Plain language summary
The World Climate Research Programme (WCRP) ‘Grand Challenges’ represent areas of emphasis in scientific research, modelling, analysis and observations for WCRP and its affiliate projects in the coming decade. One of its Grand Challenges, “Regional Sea Level and Coastal Impacts”, initiated an international effort involving the sea-level community worldwide with the objective of providing a comprehensive estimate of the global sea level budget. The global sea level budget provides a ‘balance-sheet’ approach for identifying and correctly accounting for all the factors that contribute to sea level rise.
About 90 participants from 50 different research institutions were involved in either the provision of space-based and/or in situ observations, model estimates and algorithms, or in the careful evaluation of their quality, uncertainties and discrepancies. The paper presents a synthesis of the first assessment performed during 2017– 2018.
The results are presented in terms of the average trend in sea level in mm per year for both the sea surface (as measured by satellite-based altimetry) and for each of the main contributory factors (namely ocean thermal expansion, glaciers, Greenland, Antarctica and storage of water on land). Results are presented for two time periods:
• 1993 to present when satellite observations have provided an unprecedented increase in Earth observations; and
• 2005 to present when additional data on changes in freshwater, ice and ocean mass are available from the Gravity Recovery and Climate Experiment (GRACE).
Table 1. Summary of results
1993 to present
The results show that the global mean sea level budget for 1993 to present can be balanced to within 0.4 mm per year. In other words, the sum of all the main contributory factors is 0.37 mm per year different from the observed change in sea surface height over the same period. Sea surface height (as measured by satellite-based altimetry) showed an average increase of 3.1 mm per year over this period. Ocean thermal expansion, glaciers, Greenland and Antarctica were found to contribute 42%, 21%, 15% and 8%, respectively. A lack of observation-based estimates of the contribution of water storage on land means that this could not be included in the sum.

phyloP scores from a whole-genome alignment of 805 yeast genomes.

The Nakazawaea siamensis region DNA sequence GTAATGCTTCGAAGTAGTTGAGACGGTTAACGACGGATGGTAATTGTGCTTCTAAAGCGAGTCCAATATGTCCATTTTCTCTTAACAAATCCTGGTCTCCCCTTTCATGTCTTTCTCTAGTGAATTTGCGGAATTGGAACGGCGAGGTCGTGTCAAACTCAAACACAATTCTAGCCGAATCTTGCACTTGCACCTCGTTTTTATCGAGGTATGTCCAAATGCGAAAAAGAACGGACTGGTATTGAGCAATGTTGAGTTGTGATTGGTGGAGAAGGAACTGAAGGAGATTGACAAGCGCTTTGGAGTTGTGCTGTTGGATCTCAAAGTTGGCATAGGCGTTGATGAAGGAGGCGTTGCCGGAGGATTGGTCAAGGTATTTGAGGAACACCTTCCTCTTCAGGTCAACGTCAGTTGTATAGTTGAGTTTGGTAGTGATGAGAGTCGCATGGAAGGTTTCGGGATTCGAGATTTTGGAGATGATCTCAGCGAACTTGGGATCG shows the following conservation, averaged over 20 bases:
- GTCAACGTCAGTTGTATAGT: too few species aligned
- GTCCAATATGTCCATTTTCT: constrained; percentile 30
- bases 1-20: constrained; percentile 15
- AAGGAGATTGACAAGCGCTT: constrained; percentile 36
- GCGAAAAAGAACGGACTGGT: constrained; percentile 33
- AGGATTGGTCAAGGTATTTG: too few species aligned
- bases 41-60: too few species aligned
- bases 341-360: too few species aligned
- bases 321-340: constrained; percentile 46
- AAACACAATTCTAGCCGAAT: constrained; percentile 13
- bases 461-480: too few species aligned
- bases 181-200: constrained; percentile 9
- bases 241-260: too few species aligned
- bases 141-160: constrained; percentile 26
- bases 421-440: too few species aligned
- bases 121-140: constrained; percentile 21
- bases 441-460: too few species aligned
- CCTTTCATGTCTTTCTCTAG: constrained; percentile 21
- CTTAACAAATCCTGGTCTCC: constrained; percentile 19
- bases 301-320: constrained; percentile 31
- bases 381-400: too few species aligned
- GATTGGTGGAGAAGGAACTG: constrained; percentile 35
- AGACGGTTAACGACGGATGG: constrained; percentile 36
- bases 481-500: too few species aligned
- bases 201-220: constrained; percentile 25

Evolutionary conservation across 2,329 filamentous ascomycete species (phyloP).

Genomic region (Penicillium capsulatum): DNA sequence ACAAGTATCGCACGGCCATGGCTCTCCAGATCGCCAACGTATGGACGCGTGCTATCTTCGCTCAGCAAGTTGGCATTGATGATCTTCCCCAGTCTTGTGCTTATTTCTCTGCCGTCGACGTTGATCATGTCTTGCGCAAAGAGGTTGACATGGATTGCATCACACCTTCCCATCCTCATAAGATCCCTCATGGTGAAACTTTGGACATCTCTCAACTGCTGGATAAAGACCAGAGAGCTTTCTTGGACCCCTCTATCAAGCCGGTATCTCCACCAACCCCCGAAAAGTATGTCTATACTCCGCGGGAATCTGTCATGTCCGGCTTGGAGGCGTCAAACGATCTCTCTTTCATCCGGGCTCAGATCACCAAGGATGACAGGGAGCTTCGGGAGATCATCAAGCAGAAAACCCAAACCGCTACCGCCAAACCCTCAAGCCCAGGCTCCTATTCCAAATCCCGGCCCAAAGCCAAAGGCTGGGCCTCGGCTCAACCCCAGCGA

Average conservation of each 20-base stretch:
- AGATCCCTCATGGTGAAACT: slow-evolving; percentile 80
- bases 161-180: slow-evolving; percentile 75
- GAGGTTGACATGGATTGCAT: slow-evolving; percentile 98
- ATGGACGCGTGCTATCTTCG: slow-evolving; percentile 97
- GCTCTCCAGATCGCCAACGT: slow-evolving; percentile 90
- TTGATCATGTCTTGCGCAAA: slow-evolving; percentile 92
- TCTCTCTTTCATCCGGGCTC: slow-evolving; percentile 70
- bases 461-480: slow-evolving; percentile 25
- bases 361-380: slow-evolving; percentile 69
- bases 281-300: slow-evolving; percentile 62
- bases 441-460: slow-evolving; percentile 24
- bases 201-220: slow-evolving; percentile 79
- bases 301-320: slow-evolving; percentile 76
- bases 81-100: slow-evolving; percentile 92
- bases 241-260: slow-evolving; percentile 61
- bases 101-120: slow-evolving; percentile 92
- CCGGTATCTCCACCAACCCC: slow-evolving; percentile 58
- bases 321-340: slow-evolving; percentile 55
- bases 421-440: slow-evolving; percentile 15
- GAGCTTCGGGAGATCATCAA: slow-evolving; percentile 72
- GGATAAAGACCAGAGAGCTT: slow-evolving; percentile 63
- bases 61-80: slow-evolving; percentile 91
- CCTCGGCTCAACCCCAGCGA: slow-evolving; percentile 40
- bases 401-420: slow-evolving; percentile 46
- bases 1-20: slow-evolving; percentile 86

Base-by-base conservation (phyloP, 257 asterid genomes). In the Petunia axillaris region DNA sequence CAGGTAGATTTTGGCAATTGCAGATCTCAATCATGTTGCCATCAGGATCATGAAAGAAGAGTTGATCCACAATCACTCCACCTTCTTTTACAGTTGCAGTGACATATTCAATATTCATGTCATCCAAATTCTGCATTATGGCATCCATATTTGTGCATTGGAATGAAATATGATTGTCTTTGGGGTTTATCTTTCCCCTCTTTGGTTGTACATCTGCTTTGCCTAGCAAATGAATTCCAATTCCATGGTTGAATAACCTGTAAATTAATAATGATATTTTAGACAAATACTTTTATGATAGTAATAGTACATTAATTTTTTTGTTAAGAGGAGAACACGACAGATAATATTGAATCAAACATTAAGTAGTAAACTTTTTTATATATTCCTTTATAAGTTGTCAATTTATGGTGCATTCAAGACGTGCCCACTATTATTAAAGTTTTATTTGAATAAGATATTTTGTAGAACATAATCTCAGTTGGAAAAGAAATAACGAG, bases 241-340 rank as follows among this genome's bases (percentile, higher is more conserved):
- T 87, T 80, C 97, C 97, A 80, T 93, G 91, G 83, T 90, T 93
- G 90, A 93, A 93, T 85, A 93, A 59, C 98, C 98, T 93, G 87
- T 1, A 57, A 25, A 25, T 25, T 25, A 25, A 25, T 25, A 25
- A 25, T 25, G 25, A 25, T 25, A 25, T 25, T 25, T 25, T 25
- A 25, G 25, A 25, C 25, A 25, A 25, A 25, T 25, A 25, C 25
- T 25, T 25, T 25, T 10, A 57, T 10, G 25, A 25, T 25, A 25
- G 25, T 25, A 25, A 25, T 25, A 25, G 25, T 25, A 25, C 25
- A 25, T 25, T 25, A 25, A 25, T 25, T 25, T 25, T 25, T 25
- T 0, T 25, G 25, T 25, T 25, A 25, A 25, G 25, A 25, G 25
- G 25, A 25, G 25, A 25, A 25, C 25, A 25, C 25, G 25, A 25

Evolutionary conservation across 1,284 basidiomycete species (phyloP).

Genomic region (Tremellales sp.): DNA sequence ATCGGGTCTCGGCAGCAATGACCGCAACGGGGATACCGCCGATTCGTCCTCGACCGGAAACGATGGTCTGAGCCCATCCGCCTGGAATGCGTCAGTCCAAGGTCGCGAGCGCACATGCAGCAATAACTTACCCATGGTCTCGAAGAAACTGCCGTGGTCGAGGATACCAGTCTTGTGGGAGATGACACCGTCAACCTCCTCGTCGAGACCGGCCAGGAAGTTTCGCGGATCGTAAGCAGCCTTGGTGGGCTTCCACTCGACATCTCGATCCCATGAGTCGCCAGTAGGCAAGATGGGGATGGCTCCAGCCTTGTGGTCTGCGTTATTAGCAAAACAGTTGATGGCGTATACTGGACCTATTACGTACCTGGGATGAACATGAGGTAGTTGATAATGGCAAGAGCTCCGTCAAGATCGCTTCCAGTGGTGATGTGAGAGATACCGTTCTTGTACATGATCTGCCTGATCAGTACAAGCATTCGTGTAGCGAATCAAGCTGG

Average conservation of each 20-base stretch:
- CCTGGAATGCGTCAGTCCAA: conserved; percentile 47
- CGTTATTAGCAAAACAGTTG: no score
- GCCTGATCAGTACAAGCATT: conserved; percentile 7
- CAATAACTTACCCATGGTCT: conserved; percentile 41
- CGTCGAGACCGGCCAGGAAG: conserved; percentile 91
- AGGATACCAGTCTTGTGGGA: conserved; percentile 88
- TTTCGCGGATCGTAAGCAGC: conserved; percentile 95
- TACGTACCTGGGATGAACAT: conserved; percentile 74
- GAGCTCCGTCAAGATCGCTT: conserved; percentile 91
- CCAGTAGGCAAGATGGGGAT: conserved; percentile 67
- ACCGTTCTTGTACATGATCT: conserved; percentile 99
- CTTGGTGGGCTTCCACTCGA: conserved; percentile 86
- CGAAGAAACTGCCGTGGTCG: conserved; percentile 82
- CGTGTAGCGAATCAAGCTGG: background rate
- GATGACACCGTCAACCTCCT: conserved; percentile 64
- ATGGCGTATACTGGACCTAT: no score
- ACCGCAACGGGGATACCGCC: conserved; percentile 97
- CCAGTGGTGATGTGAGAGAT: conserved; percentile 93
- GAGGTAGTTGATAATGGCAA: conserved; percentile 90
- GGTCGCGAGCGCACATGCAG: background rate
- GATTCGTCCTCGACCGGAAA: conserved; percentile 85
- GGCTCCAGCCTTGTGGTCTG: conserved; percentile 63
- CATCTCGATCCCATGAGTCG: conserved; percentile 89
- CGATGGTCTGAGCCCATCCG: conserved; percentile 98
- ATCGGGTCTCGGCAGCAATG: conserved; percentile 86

2005 to present
The increased data availability, paradoxically, makes balancing the sea level budget more complicated. One the one hand, it is estimated from GRACE data that increased water storage on land has slightly reduced sea level rise (by 0.27 mm per year), leading to a larger discrepancy with the sum of all the main components (0.55 mm per year) that cannot easily be explained. Ocean thermal expansion, glaciers, Greenland and Antarctica were found to contribute 37%, 21%, 22% and 12%, respectively. On the other hand, GRACE can also be used to directly estimate the change in ocean mass over the same period (which should be equivalent to the sum of all the main components including water storage on land). Using this approach balances the global sea level budget to within 0.1 mm per year.
For both time periods it is apparent that substantial uncertainty remains. This is particularly true regarding the role of water storage on land, and the fundamental question of whether it provides a positive or negative contribution to sea level rise. The role of the deep ocean is also poorly understood. The Argo floats that provide observations of thermal expansion only measure down to around 2,000 meters below the ocean surface, so it is not known to what extent warming (and thus thermal expansion) is impacting the deepest ocean waters.
Further global sea level budget assessments are being planned, including possible annual updates.
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Full paper: WCRP Global Sea Level Budget Group (2018), Global sea-level budget 1993–present. Earth System Science Data, 10, 1551-1590. (DOI: 10.5194/essd-10-1551-2018 ).